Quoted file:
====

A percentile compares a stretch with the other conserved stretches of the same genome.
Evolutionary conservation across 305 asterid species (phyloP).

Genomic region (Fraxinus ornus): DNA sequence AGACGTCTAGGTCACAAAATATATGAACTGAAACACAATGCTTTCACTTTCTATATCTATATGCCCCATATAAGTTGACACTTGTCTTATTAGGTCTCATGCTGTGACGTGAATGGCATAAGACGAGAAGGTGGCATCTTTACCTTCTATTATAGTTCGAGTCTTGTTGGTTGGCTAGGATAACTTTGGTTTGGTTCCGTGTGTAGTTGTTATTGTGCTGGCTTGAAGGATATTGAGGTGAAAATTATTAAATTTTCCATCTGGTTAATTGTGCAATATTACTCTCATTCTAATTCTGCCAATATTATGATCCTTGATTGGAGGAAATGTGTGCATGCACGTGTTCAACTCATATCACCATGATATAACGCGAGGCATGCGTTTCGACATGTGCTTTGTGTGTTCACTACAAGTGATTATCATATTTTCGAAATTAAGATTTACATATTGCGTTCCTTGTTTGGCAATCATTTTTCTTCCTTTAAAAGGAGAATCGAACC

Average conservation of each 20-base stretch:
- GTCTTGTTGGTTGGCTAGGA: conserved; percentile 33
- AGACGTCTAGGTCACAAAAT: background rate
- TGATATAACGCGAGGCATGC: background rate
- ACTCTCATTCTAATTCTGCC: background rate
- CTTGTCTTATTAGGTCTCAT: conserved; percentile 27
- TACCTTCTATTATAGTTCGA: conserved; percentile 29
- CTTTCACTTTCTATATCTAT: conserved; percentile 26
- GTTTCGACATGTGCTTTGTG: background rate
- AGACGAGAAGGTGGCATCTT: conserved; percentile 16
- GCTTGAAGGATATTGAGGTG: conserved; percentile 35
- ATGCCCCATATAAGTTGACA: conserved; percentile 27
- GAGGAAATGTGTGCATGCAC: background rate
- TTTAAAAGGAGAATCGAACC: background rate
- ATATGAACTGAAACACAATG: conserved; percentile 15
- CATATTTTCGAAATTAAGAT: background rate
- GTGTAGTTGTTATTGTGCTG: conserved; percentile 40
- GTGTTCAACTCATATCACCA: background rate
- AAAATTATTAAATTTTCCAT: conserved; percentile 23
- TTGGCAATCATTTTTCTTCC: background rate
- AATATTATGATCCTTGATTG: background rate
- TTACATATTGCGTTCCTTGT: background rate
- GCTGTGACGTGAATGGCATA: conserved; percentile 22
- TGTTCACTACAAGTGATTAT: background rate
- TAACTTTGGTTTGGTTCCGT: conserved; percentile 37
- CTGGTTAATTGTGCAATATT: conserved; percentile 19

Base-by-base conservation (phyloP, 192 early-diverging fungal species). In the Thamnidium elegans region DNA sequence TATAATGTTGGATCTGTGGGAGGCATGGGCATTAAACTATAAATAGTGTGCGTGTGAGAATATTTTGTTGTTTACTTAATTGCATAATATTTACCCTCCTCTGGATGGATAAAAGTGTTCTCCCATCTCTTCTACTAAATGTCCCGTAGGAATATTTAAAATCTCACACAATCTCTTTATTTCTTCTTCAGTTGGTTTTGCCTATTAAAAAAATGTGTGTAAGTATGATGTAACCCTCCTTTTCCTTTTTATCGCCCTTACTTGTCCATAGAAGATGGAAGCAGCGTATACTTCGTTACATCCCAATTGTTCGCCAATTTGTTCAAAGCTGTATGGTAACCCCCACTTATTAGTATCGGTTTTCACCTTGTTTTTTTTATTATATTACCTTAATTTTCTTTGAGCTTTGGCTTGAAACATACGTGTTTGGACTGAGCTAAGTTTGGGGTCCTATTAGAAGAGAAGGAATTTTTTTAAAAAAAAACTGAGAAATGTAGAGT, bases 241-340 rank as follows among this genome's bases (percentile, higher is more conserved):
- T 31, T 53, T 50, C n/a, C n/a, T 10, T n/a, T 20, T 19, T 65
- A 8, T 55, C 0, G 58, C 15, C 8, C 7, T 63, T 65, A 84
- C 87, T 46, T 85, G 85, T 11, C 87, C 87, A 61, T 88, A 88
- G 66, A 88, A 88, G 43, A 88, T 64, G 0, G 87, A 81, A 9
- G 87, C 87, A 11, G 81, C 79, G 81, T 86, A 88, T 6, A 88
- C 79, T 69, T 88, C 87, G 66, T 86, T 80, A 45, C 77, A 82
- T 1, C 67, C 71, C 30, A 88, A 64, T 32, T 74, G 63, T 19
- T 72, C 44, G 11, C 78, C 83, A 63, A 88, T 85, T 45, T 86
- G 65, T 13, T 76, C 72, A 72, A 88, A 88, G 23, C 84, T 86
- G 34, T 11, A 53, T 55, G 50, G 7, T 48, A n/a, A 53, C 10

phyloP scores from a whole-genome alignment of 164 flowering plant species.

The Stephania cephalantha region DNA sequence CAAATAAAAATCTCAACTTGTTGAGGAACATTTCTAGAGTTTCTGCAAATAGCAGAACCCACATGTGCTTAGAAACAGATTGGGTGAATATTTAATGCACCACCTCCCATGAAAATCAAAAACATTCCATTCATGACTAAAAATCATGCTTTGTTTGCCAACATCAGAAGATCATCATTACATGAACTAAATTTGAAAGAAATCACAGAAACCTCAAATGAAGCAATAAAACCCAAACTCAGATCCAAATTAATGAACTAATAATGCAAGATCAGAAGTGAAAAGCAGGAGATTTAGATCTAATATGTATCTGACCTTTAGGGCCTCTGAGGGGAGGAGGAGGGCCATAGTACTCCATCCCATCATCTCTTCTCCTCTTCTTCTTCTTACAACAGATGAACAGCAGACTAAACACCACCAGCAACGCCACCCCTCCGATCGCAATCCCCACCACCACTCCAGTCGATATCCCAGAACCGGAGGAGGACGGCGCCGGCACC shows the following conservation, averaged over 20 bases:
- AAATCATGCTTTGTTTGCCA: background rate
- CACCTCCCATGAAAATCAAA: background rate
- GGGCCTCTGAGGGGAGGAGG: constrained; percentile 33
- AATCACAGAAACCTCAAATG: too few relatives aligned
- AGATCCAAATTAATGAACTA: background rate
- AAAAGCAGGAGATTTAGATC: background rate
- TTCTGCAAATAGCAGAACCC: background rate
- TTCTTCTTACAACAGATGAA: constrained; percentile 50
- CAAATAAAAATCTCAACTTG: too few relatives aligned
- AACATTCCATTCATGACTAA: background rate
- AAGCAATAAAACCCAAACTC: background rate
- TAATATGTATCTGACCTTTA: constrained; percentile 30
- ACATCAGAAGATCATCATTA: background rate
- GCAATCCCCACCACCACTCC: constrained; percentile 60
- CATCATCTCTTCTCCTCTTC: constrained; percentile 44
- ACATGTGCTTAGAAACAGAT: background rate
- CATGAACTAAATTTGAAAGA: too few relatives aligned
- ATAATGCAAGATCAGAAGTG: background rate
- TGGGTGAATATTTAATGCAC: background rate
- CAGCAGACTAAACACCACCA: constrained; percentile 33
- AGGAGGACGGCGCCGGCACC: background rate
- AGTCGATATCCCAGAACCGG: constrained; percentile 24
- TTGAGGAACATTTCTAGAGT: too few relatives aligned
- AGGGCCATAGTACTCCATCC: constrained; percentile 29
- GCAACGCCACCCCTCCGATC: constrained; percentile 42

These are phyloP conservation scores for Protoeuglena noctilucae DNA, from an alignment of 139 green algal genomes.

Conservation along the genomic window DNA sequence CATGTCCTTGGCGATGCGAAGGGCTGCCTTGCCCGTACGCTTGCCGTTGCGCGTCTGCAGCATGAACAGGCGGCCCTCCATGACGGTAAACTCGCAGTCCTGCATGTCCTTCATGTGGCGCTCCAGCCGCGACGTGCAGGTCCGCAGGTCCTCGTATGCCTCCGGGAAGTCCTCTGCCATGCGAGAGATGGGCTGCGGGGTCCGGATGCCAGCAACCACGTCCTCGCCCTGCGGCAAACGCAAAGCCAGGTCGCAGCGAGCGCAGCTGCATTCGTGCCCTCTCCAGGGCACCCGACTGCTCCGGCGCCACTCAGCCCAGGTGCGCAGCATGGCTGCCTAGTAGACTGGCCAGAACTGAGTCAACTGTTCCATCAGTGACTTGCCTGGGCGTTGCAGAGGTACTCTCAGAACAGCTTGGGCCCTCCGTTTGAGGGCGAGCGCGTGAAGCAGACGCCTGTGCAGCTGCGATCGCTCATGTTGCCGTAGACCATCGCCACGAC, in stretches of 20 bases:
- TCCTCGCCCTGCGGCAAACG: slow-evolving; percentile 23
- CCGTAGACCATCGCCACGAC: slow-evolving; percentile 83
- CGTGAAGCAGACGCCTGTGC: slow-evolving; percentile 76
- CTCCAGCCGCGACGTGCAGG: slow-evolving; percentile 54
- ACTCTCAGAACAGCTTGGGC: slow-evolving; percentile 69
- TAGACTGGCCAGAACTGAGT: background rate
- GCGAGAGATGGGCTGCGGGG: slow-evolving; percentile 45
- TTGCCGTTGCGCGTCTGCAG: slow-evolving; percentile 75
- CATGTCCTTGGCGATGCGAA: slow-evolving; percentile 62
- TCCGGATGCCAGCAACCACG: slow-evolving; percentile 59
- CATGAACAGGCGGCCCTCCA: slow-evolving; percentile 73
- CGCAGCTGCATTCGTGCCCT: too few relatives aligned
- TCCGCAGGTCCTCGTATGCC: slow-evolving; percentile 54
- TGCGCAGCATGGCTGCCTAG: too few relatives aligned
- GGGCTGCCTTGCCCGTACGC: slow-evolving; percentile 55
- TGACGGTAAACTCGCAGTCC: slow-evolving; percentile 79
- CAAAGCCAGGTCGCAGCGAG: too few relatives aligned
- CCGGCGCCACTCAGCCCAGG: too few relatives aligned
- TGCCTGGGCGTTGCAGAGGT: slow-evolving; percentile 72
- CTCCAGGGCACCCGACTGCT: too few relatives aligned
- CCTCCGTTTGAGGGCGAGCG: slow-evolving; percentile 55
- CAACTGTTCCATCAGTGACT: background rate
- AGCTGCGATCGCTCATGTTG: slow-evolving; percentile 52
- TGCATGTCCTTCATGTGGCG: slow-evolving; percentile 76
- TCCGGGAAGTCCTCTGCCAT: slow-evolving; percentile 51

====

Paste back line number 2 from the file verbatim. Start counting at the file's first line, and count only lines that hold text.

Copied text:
Evolutionary conservation across 305 asterid species (phyloP).